This is an oppressive, outdated, and un-American law that unfairly and adversely affects American citizens living abroad. The U.S. and Eritrea are the only two countries worldwide that engage in this practice. The law that U.S. citizens living abroad need to pay U.S. taxes arose out of a need for the government to raise money to fund the Civil War. That was already unconstitutional, not to mention completely unfair, and that is even more true in current times. In 1924, the Supreme Court justified this terrible law in the case of Cook v. Tait by erroneously stating that there is an inherent benefits-received rationale. Taxes are collected to fund the government's public service programs, infrastructure, and other services used by residents of the country. These services are not utilized by expats but expats still have to pay for them, and so the rationale fails from a legal standpoint. The government has also asserted that the purpose of the law is to prevent tax evasion; however, it has failed to provide any evidence to support the assertion or explain how the dissolution of this law would provide a conduit for tax evasion.
Expats do not have any dedicated representation in Congress to battle this unfair and burdensome practice. The government has only responded to the opposition of this law by stating that Americans can relinquish their citizenship and so they will not have to pay taxes in the U.S. anymore. This is an unreasonable response for many reasons. Firstly, many expats are only abroad temporarily and intend to return to the U.S. so it would not make sense for them to relinquish their citizenship. Even those who leave permanently may still have family and other connections in the United States and thus would not want to relinquish citizenship. It also costs over $2,000 to relinquish citizenship so there is a financial burden to remain an American citizen, and a financial burden to relinquish citizenship. This law affects over 9 million Americans living abroad and has no reasonable basis in law.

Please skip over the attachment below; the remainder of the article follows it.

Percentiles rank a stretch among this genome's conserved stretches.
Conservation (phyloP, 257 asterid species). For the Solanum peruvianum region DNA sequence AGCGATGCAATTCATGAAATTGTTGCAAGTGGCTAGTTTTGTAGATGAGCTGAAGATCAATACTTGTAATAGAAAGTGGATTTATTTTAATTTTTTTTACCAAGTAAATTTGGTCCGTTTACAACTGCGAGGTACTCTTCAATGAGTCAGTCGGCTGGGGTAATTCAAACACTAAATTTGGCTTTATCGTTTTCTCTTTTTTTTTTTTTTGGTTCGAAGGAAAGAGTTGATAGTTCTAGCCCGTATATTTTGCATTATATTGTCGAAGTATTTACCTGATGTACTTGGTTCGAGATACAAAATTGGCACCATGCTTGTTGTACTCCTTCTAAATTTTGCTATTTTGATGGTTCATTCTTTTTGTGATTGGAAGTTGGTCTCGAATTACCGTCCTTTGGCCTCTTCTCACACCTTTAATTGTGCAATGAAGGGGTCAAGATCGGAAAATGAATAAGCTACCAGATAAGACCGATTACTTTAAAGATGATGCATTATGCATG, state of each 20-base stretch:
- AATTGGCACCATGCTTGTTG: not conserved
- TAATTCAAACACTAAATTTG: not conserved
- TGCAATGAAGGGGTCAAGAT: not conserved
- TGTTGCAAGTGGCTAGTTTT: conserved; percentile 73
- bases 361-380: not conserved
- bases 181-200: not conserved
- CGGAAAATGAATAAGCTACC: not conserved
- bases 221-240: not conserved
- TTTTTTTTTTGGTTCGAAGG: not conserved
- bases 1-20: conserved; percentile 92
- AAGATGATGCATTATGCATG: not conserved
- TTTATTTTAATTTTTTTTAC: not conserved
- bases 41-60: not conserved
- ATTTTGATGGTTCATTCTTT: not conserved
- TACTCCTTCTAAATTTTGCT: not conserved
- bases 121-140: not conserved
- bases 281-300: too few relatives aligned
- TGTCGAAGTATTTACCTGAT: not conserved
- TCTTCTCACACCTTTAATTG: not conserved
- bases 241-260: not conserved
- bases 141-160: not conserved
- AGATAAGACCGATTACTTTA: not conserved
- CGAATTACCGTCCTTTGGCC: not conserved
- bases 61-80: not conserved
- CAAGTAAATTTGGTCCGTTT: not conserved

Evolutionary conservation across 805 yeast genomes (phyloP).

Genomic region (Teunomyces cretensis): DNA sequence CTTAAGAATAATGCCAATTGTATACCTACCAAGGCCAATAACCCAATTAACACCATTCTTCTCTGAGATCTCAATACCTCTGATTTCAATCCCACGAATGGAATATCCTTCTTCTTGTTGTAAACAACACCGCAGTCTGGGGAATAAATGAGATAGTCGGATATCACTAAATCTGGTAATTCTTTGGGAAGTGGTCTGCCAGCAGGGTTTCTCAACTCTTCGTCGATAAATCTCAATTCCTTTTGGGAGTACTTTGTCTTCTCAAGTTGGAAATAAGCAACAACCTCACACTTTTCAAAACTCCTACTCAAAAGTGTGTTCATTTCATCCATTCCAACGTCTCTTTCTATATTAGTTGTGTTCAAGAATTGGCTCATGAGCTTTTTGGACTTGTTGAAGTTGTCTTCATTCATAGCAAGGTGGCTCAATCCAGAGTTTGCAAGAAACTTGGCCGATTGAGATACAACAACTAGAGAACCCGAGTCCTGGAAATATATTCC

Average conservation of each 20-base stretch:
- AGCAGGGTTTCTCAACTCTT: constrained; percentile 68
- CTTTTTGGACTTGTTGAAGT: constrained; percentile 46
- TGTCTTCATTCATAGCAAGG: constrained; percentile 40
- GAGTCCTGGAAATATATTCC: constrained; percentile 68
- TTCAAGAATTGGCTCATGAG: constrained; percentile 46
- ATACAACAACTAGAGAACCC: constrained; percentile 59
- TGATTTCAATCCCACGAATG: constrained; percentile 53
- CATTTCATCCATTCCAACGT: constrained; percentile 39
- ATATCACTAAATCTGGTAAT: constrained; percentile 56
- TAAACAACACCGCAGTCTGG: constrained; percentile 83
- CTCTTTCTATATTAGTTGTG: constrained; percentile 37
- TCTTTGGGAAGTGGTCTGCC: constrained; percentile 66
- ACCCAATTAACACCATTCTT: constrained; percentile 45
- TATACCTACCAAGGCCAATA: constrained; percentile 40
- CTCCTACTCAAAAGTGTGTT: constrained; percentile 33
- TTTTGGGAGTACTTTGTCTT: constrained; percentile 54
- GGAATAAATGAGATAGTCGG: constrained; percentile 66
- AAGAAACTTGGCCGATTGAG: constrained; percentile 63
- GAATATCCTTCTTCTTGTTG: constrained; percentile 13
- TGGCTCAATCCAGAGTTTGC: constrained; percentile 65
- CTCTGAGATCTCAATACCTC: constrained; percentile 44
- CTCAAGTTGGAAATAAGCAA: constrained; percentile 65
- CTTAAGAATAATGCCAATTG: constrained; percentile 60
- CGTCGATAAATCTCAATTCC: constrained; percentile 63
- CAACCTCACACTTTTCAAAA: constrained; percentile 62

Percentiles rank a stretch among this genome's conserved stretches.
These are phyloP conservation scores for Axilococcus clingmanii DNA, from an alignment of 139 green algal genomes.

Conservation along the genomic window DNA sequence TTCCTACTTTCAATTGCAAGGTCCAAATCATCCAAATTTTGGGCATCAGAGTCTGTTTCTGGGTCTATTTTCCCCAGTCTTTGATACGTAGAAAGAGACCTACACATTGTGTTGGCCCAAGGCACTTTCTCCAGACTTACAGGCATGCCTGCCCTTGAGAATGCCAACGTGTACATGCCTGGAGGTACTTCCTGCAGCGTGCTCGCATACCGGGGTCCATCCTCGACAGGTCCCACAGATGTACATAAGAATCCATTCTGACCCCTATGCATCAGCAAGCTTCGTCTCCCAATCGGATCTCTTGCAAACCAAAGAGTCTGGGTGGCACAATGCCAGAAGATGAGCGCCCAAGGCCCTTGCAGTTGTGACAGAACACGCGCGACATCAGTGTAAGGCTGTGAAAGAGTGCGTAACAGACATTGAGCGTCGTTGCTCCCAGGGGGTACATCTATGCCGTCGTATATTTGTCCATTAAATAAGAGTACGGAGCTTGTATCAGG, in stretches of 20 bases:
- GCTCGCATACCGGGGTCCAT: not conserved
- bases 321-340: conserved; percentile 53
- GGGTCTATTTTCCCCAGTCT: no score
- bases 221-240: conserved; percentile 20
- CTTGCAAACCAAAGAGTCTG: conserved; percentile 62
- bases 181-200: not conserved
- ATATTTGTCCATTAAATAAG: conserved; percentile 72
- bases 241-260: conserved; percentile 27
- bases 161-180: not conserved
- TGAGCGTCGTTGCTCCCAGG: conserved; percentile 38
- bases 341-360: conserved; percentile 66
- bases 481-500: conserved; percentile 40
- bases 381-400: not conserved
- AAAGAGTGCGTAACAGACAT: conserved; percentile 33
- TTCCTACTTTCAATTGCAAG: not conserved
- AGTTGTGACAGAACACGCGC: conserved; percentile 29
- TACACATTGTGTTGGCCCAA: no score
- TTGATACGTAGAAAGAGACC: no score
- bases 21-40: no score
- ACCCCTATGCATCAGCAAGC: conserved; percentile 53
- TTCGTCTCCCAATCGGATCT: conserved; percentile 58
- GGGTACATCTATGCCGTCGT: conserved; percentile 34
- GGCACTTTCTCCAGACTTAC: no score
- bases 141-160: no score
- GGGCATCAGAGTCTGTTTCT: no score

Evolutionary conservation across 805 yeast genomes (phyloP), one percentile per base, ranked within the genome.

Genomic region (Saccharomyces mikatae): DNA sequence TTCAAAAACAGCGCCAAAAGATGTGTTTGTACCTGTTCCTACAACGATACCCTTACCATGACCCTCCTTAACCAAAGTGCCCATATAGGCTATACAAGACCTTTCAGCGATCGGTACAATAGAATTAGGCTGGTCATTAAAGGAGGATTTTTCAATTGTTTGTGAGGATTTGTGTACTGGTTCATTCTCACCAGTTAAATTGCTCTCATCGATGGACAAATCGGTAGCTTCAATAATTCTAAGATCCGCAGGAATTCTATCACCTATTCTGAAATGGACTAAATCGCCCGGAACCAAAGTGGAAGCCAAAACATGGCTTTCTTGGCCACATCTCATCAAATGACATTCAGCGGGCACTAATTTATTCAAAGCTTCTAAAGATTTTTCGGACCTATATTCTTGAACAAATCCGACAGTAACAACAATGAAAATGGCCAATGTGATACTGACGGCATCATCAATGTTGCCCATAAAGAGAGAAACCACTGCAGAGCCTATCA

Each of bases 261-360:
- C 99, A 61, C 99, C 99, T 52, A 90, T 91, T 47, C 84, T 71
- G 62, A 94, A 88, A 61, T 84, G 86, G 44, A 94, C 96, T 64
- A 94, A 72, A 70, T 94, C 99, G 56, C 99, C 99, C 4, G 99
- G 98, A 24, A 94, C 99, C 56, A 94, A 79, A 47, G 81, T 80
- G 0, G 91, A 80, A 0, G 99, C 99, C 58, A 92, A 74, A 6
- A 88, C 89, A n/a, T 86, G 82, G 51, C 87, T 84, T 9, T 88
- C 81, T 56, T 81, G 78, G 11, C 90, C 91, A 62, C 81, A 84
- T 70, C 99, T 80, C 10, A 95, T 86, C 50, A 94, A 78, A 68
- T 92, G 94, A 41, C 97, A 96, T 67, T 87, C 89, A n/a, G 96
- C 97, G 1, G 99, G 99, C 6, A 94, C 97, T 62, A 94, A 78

About citizenship based taxes
The United States taxes its citizens on worldwide income, even if they are a permanent resident in another country.
The practice of citizenship-based taxation in the US dates back to 1861 when the United States was struggling to raise revenue for its Civil War. Congress argued that American citizens living outside the country were avoiding their duties to the US in a time of need. In 1864, instead of paying a higher rate, all nonresident citizens paid the same rates as resident citizens; however, they were also required to pay taxes on their worldwide income and not just their US-sourced earnings.
Changing US tax code is a tall order, and there would need to be a lot of outreach to lawmakers about why this is important and long overdue. A professional lobbyist would be the right person to make the argument to lawmakers and their staff about the constitutional concerns of our current system. Hiring somebody with the connections, expertise, and experience is the best way to make changes to our current tax system.
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